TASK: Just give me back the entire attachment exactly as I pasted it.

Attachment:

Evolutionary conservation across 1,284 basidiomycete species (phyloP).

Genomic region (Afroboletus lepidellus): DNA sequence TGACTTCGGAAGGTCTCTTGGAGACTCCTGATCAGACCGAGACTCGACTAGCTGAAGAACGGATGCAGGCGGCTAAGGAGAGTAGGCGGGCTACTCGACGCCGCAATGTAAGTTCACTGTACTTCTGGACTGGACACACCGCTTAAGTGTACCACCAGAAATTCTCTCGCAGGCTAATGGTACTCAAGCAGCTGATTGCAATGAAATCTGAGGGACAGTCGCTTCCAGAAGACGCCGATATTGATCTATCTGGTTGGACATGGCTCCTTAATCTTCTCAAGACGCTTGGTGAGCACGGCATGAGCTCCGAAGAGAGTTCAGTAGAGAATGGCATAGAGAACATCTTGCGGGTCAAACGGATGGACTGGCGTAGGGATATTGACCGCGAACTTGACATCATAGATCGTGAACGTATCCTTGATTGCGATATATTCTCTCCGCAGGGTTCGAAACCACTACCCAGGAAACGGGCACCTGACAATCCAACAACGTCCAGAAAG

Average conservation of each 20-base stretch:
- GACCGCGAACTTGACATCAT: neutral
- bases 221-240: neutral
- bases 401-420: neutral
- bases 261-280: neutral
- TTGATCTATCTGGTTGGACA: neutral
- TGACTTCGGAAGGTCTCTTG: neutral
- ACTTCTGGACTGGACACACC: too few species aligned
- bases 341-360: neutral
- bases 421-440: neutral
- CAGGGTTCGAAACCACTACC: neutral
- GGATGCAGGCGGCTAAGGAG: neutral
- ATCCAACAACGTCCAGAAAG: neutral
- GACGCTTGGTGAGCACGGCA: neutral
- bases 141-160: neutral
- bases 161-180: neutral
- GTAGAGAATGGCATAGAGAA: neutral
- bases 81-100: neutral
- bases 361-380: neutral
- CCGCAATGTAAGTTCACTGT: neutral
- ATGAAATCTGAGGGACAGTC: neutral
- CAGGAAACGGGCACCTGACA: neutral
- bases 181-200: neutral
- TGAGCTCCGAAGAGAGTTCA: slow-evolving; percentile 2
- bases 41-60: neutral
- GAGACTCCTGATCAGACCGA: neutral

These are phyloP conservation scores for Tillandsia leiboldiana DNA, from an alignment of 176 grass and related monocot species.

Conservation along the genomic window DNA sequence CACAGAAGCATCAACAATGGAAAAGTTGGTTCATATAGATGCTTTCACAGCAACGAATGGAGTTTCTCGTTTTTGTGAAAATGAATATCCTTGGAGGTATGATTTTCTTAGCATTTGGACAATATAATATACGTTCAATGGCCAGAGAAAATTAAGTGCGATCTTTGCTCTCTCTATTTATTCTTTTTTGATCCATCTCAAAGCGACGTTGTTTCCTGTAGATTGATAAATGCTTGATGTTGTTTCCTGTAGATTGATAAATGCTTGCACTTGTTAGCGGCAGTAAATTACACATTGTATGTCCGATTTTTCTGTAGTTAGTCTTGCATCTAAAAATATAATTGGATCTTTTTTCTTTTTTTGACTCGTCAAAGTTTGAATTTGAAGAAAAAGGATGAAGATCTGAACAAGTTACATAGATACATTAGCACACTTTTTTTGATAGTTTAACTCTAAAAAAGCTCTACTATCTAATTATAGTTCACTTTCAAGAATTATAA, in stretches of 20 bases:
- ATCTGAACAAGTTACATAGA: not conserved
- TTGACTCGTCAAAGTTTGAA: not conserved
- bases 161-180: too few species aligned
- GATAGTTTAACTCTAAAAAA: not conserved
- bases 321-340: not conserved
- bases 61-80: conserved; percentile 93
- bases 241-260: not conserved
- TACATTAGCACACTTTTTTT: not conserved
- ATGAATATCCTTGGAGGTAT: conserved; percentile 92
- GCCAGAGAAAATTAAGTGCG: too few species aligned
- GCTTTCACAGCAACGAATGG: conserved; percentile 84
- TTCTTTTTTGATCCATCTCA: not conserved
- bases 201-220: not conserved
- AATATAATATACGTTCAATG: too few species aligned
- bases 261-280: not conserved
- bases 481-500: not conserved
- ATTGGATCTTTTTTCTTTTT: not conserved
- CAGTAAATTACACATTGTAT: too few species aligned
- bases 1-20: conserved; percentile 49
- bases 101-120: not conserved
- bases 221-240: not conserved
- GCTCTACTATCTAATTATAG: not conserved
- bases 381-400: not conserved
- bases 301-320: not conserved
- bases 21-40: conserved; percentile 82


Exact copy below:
Evolutionary conservation across 1,284 basidiomycete species (phyloP).

Genomic region (Afroboletus lepidellus): DNA sequence TGACTTCGGAAGGTCTCTTGGAGACTCCTGATCAGACCGAGACTCGACTAGCTGAAGAACGGATGCAGGCGGCTAAGGAGAGTAGGCGGGCTACTCGACGCCGCAATGTAAGTTCACTGTACTTCTGGACTGGACACACCGCTTAAGTGTACCACCAGAAATTCTCTCGCAGGCTAATGGTACTCAAGCAGCTGATTGCAATGAAATCTGAGGGACAGTCGCTTCCAGAAGACGCCGATATTGATCTATCTGGTTGGACATGGCTCCTTAATCTTCTCAAGACGCTTGGTGAGCACGGCATGAGCTCCGAAGAGAGTTCAGTAGAGAATGGCATAGAGAACATCTTGCGGGTCAAACGGATGGACTGGCGTAGGGATATTGACCGCGAACTTGACATCATAGATCGTGAACGTATCCTTGATTGCGATATATTCTCTCCGCAGGGTTCGAAACCACTACCCAGGAAACGGGCACCTGACAATCCAACAACGTCCAGAAAG

Average conservation of each 20-base stretch:
- GACCGCGAACTTGACATCAT: neutral
- bases 221-240: neutral
- bases 401-420: neutral
- bases 261-280: neutral
- TTGATCTATCTGGTTGGACA: neutral
- TGACTTCGGAAGGTCTCTTG: neutral
- ACTTCTGGACTGGACACACC: too few species aligned
- bases 341-360: neutral
- bases 421-440: neutral
- CAGGGTTCGAAACCACTACC: neutral
- GGATGCAGGCGGCTAAGGAG: neutral
- ATCCAACAACGTCCAGAAAG: neutral
- GACGCTTGGTGAGCACGGCA: neutral
- bases 141-160: neutral
- bases 161-180: neutral
- GTAGAGAATGGCATAGAGAA: neutral
- bases 81-100: neutral
- bases 361-380: neutral
- CCGCAATGTAAGTTCACTGT: neutral
- ATGAAATCTGAGGGACAGTC: neutral
- CAGGAAACGGGCACCTGACA: neutral
- bases 181-200: neutral
- TGAGCTCCGAAGAGAGTTCA: slow-evolving; percentile 2
- bases 41-60: neutral
- GAGACTCCTGATCAGACCGA: neutral

These are phyloP conservation scores for Tillandsia leiboldiana DNA, from an alignment of 176 grass and related monocot species.

Conservation along the genomic window DNA sequence CACAGAAGCATCAACAATGGAAAAGTTGGTTCATATAGATGCTTTCACAGCAACGAATGGAGTTTCTCGTTTTTGTGAAAATGAATATCCTTGGAGGTATGATTTTCTTAGCATTTGGACAATATAATATACGTTCAATGGCCAGAGAAAATTAAGTGCGATCTTTGCTCTCTCTATTTATTCTTTTTTGATCCATCTCAAAGCGACGTTGTTTCCTGTAGATTGATAAATGCTTGATGTTGTTTCCTGTAGATTGATAAATGCTTGCACTTGTTAGCGGCAGTAAATTACACATTGTATGTCCGATTTTTCTGTAGTTAGTCTTGCATCTAAAAATATAATTGGATCTTTTTTCTTTTTTTGACTCGTCAAAGTTTGAATTTGAAGAAAAAGGATGAAGATCTGAACAAGTTACATAGATACATTAGCACACTTTTTTTGATAGTTTAACTCTAAAAAAGCTCTACTATCTAATTATAGTTCACTTTCAAGAATTATAA, in stretches of 20 bases:
- ATCTGAACAAGTTACATAGA: not conserved
- TTGACTCGTCAAAGTTTGAA: not conserved
- bases 161-180: too few species aligned
- GATAGTTTAACTCTAAAAAA: not conserved
- bases 321-340: not conserved
- bases 61-80: conserved; percentile 93
- bases 241-260: not conserved
- TACATTAGCACACTTTTTTT: not conserved
- ATGAATATCCTTGGAGGTAT: conserved; percentile 92
- GCCAGAGAAAATTAAGTGCG: too few species aligned
- GCTTTCACAGCAACGAATGG: conserved; percentile 84
- TTCTTTTTTGATCCATCTCA: not conserved
- bases 201-220: not conserved
- AATATAATATACGTTCAATG: too few species aligned
- bases 261-280: not conserved
- bases 481-500: not conserved
- ATTGGATCTTTTTTCTTTTT: not conserved
- CAGTAAATTACACATTGTAT: too few species aligned
- bases 1-20: conserved; percentile 49
- bases 101-120: not conserved
- bases 221-240: not conserved
- GCTCTACTATCTAATTATAG: not conserved
- bases 381-400: not conserved
- bases 301-320: not conserved
- bases 21-40: conserved; percentile 82